From multiple species of tomatoes, peppers, potatoes, beans, flowers, cucumber, squash, beets, spinach, herbs like cilantro and basil, and the list goes on, Brisa de Año has been extremely successful with their crops. So successful, that they are currently offering CSA boxes to folks who want fresh produce at home! Currently, they have 80 members. “We weren’t planning for CSA to be that large, but it is a great outlet and way to build a community around your farm. Because of COVID, we have had to lean more into it, there is more of a demand and interest,” said Verónica.

Currently, their produce is distributed to around eight or nine different local restaurants, with most of them being on the coastside, including Pasta Moon Ristorante and Costanoa’s Cascade Grill & Bar. Cole admitted, “This year is different because many restaurants aren’t buying as much.” However, the popularity of the CSA box subscriptions has helped their business immensely. Their CSA subscription is currently full, but folks can sign up for the waitlist on the website. Their online store should be up fairly soon.

Verónica and Cole have also been able to distribute their produce in an ethical way through the USDA farmers-to-families food box program. “The idea is connecting small farmers to families that need food,” Verónica explained. “This program makes it possible that we can get a fair price while giving back to families that can’t pay for food right now. We feel strongly that this is important and we want to keep contributing.”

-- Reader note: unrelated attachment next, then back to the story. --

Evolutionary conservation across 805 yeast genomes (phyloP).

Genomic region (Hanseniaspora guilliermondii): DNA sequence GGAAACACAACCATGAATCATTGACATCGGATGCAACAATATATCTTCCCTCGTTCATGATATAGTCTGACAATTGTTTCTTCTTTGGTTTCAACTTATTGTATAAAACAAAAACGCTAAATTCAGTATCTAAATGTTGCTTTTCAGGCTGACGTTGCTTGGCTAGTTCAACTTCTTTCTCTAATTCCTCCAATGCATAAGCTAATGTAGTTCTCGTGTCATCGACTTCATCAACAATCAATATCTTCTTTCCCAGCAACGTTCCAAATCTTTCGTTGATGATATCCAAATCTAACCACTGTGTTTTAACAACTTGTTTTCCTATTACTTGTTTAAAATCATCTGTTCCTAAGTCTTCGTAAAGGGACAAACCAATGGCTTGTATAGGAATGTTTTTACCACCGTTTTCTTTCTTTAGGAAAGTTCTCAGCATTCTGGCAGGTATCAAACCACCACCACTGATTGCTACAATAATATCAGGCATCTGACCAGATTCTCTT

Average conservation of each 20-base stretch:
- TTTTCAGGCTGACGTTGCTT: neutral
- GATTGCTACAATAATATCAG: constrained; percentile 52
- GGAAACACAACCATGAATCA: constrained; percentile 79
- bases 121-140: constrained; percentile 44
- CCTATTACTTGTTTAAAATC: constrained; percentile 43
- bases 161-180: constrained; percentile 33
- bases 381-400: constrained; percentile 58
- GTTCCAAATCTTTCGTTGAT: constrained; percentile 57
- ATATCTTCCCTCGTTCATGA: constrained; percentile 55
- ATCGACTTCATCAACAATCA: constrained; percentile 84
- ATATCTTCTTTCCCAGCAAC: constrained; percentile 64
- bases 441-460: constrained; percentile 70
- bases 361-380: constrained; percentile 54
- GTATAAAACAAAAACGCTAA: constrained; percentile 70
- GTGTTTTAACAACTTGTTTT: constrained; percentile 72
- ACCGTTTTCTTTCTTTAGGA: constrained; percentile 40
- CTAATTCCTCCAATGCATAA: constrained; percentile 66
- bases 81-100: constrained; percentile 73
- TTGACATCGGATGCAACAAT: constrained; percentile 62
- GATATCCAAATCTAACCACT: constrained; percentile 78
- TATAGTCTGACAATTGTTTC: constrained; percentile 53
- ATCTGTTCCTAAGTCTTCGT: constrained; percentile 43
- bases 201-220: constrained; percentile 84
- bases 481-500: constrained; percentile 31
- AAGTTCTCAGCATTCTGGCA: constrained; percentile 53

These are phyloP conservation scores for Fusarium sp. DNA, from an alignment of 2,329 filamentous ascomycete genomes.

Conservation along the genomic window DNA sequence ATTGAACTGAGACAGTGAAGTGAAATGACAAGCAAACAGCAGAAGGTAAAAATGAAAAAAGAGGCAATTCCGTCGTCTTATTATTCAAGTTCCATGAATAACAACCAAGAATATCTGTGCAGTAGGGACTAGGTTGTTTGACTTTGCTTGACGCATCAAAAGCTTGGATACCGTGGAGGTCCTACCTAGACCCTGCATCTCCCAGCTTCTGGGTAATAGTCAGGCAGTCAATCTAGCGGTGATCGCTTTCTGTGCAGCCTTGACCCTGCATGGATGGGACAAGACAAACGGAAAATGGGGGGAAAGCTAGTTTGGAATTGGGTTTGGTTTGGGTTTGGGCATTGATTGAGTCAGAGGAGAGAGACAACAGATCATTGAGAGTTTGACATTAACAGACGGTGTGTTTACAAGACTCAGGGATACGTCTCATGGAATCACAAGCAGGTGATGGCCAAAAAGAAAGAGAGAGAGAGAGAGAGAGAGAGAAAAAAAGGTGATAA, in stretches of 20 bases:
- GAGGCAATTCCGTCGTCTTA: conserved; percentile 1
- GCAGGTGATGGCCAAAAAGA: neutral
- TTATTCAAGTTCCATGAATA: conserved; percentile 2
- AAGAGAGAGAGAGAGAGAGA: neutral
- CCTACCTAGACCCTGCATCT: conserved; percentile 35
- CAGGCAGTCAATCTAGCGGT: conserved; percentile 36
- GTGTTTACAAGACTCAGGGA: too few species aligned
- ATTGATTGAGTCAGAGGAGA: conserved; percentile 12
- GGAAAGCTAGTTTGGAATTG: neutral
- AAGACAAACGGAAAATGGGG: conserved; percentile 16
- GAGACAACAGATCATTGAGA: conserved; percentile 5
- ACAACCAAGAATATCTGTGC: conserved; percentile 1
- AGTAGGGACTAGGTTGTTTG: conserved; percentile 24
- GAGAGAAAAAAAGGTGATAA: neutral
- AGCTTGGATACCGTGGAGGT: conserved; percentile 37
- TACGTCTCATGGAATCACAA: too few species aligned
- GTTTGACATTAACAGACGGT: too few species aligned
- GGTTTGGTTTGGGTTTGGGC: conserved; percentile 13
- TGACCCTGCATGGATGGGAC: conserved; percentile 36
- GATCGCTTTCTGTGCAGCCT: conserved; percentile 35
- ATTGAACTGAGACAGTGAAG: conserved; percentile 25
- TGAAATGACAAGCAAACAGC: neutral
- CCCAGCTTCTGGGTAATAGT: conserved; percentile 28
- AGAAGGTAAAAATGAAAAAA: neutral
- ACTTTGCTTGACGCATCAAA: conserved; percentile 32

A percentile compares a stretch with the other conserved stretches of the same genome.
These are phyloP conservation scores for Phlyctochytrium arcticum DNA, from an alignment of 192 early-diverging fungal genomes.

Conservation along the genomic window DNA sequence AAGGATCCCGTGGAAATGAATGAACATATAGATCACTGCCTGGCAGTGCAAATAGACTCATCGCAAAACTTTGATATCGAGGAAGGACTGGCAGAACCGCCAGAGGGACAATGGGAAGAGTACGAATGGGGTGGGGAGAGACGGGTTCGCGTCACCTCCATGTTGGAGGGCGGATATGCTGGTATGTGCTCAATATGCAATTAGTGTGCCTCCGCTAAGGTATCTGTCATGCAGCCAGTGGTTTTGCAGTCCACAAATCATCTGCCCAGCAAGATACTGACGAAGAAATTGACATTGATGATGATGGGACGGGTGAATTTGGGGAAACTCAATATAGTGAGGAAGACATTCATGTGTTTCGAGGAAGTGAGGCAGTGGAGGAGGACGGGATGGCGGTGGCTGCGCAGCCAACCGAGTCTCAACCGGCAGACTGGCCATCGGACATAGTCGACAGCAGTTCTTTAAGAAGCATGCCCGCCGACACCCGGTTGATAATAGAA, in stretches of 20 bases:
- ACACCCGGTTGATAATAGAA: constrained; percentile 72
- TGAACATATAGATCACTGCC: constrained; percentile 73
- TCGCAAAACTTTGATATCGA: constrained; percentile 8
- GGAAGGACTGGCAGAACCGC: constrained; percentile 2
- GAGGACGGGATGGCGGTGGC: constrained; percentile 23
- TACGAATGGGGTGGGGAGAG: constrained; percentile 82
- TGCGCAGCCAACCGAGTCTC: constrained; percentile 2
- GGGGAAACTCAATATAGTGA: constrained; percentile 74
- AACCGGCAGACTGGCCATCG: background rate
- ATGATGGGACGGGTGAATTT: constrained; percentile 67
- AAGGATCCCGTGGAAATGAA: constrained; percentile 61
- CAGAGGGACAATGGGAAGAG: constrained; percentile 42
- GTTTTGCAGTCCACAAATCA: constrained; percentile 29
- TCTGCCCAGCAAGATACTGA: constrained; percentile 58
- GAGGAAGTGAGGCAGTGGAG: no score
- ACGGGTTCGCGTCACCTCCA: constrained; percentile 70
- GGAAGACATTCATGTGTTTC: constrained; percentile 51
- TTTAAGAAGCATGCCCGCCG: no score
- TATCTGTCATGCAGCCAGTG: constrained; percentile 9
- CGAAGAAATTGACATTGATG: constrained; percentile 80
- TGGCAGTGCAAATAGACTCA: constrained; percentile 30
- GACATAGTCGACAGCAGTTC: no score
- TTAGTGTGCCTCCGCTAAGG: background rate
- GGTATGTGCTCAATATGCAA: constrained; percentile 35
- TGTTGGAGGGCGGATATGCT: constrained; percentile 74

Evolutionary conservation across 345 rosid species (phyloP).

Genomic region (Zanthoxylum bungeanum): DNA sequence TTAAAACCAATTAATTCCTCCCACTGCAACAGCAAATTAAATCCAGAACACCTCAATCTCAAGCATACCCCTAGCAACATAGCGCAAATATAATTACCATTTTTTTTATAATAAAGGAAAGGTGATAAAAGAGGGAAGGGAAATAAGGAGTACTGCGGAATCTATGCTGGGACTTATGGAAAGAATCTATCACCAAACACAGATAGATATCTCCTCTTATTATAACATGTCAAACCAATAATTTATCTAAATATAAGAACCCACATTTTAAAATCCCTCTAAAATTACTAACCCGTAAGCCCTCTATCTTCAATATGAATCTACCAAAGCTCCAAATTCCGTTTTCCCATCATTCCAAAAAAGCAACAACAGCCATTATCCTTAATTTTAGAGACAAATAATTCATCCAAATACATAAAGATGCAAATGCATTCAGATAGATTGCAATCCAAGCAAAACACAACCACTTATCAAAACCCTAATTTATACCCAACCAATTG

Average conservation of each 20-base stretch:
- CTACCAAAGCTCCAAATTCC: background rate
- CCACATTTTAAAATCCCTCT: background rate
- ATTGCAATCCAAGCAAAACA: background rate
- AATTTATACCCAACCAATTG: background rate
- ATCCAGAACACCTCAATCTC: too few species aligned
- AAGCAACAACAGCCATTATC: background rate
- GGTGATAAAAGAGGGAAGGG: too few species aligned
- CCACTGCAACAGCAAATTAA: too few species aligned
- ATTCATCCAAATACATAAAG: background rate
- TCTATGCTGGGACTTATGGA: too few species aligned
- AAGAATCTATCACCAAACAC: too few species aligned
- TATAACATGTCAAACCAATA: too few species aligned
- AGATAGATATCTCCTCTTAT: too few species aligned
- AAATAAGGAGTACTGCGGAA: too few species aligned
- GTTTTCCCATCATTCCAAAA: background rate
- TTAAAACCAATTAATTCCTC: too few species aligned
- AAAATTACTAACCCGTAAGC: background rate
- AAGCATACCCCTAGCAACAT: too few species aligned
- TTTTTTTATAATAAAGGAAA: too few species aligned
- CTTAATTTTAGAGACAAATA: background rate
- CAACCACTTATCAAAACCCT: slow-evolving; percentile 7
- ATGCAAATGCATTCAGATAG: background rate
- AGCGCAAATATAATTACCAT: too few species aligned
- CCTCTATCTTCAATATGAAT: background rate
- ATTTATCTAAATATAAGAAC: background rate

Another way Cole and Verónica have been able to sustain their business is by partnering with other local businesses. They are currently farming alongside their good friend Gabi Lee, who started a new business doing cut flowers and dry flowers, called Lunaria Flower Farm. “A big part of our farming approach and philosophy is to create a very diverse ecosystem,” said Verónica. “Flowers are a huge component of that. When you’re farming for food, it’s hard to keep track of flowers too, so Gabi has joined us to collaborate.”

Overall, Cole, Verónica, and Cristóbal have been able to create and maintain an incredible farm, all while providing a beautiful array of produce to locals, while also giving back to the community. Although their operation is fairly small, their contributions are grand. “We love it here,” said Cole. “We want to be here for the rest of our lives. This is our community, and this is where we always want to farm.”